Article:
Sam Bankman-Fried Entering Plea in FTX Fraud Case

Joshua Ramos
Source: CNBC

Reuters has reported that Sam Bankman-Fried is expected to enter into a plea deal in the FTX fraud case. The platform’s founder and former CEO are facing criminal charges in the case against his now-bankrupt platform. Moreover, those charges accuse him of defrauding investors for millions and misusing billions in customer funds.

The 30-year-old former billionaire is expected to be arraigned on January 3, 2023, according to the report. Thereafter, Bankman-Fried will sit before U.S. District Judge Lewis Kaplan in Manhattan Federal Court.

Bankman-Fried to Enter Plea

There is no scandal in the history of cryptocurrency as great as that of FTX. One of the premier cryptocurrency exchange platforms on the market has gone bankrupt seemingly overnight. Following its collapse, reports indicated that the once-adored Bankman-Fried had orchestrated one of the largest fraud schemes in financial history.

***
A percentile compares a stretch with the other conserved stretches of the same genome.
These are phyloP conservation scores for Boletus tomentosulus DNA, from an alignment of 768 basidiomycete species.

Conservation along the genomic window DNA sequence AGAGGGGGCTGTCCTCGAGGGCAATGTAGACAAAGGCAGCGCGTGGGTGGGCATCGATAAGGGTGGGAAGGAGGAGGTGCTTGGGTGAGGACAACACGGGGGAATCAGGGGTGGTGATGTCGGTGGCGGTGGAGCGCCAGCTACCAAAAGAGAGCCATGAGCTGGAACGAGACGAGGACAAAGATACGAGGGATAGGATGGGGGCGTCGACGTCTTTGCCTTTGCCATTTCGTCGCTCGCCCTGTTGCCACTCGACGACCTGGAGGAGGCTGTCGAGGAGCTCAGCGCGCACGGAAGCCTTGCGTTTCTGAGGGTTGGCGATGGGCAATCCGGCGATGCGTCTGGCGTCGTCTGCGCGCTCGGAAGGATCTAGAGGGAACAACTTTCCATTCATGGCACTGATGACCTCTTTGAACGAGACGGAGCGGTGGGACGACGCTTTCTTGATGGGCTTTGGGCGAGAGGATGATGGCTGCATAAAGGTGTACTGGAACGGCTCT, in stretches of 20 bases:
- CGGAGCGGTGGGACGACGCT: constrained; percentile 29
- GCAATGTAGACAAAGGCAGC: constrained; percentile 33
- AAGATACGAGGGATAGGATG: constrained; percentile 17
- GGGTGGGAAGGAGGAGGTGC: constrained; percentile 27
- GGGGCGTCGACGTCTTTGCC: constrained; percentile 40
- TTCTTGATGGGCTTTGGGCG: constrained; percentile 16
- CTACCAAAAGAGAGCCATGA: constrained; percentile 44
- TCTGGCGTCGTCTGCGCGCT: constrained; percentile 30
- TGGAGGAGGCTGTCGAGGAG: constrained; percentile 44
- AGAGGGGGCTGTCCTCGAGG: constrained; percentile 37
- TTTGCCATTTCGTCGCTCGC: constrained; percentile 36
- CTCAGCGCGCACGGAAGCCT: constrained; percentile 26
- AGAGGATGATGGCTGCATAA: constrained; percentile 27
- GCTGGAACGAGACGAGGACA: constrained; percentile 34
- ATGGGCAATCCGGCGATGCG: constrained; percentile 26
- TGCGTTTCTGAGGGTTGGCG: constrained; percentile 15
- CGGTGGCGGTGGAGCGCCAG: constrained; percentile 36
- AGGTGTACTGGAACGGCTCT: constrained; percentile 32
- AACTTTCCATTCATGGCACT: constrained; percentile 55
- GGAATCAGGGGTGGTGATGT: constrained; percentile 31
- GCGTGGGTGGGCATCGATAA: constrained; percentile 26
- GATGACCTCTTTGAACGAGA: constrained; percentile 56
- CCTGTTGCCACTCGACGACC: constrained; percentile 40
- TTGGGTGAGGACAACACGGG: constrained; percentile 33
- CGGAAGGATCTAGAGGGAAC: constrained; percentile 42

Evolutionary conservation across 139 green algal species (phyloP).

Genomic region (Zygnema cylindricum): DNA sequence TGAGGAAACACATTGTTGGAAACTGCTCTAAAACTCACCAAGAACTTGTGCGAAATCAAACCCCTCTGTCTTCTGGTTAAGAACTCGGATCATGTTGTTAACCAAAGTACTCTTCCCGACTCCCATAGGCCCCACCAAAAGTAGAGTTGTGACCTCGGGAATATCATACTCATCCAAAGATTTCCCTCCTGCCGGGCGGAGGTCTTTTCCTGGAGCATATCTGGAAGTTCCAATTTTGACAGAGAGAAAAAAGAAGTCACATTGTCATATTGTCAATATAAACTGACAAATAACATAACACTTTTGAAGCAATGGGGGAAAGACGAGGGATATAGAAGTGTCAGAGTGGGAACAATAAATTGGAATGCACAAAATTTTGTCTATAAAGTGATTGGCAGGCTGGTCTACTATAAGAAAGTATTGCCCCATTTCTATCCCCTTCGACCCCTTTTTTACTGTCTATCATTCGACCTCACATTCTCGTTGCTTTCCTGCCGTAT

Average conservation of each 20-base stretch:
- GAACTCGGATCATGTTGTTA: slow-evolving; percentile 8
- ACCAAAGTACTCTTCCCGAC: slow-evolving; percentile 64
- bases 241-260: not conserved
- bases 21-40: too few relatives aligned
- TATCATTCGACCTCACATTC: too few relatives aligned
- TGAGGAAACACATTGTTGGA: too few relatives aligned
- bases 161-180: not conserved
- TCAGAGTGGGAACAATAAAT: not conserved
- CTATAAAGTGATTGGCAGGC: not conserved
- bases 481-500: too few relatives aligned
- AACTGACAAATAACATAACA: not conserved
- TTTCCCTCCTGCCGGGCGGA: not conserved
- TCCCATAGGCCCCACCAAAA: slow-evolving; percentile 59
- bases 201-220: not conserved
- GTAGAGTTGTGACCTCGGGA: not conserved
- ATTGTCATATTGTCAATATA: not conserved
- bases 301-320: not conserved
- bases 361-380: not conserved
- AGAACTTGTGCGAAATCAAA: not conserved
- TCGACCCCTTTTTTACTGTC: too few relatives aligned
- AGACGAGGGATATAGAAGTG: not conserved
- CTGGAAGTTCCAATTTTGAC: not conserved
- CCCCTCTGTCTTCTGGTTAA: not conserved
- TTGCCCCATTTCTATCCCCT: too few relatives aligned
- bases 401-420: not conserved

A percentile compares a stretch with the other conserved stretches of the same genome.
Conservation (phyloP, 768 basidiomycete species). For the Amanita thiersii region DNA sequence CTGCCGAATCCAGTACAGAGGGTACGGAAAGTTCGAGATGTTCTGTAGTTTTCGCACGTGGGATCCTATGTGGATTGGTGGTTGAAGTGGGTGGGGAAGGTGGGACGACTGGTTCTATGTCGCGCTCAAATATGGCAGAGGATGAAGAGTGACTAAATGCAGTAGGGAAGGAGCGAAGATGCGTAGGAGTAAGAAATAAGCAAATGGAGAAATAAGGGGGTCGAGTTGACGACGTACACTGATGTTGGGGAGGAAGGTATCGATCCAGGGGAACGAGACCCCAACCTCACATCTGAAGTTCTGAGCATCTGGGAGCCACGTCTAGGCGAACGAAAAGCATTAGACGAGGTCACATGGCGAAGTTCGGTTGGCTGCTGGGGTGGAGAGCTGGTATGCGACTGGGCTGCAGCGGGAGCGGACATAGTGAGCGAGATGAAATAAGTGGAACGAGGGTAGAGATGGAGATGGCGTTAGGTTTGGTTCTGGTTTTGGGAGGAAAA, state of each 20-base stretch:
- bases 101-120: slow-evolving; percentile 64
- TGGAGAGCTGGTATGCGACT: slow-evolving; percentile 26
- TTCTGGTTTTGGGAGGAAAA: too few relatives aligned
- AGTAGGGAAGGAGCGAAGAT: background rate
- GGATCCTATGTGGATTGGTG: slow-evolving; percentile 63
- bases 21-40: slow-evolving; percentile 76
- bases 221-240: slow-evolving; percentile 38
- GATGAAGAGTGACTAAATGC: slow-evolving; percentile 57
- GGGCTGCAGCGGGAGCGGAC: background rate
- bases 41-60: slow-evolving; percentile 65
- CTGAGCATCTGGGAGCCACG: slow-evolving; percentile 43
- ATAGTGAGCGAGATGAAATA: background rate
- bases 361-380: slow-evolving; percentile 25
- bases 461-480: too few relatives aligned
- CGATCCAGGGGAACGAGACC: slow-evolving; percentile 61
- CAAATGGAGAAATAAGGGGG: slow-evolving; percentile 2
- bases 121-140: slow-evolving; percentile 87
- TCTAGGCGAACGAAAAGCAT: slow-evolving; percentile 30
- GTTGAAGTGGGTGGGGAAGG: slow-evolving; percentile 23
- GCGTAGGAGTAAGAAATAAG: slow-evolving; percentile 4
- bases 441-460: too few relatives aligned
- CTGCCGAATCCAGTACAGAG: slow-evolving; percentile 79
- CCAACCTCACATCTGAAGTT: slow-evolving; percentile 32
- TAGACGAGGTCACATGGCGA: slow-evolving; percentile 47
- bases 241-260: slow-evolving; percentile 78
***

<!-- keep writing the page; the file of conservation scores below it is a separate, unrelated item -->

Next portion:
This month saw Bankman-Fried’s arrest for his role in the fraud case, and it appears that he is now set to enter into a plea deal when he arrives in court this January. The case was described as a “fraud of epic proportions,” and saw millions of customers lose assets.

Additionally, the charges set against the former CEO are monumental and would equate to decades in prison if he were to be convicted. Specifically, Bankman-Fried has been indicted on six counts of conspiracy and two counts of wire fraud. Moreover, the conspiratorial charges include violations of campaign finance laws and money laundering claims.

Source: Wall Street Journal

Prior to his arrest, Bankman-Fried maintained his innocence to the public. Conducting what can only be described as a media tour, the former FTX head assured everyone that his failings were ignorance over malice. Likewise, he denied any criminal liability in the loss of customer funds.

Conversely, two of Bankman-Fried’s closest associates have already pleaded guilty in the case. Both FTX Chief Technology Officer, Gary Wang, and Alameda Research CEO, Caroline Ellison, have agreed to cooperate with authorities. Bankman-Fried is reportedly now set to follow suit.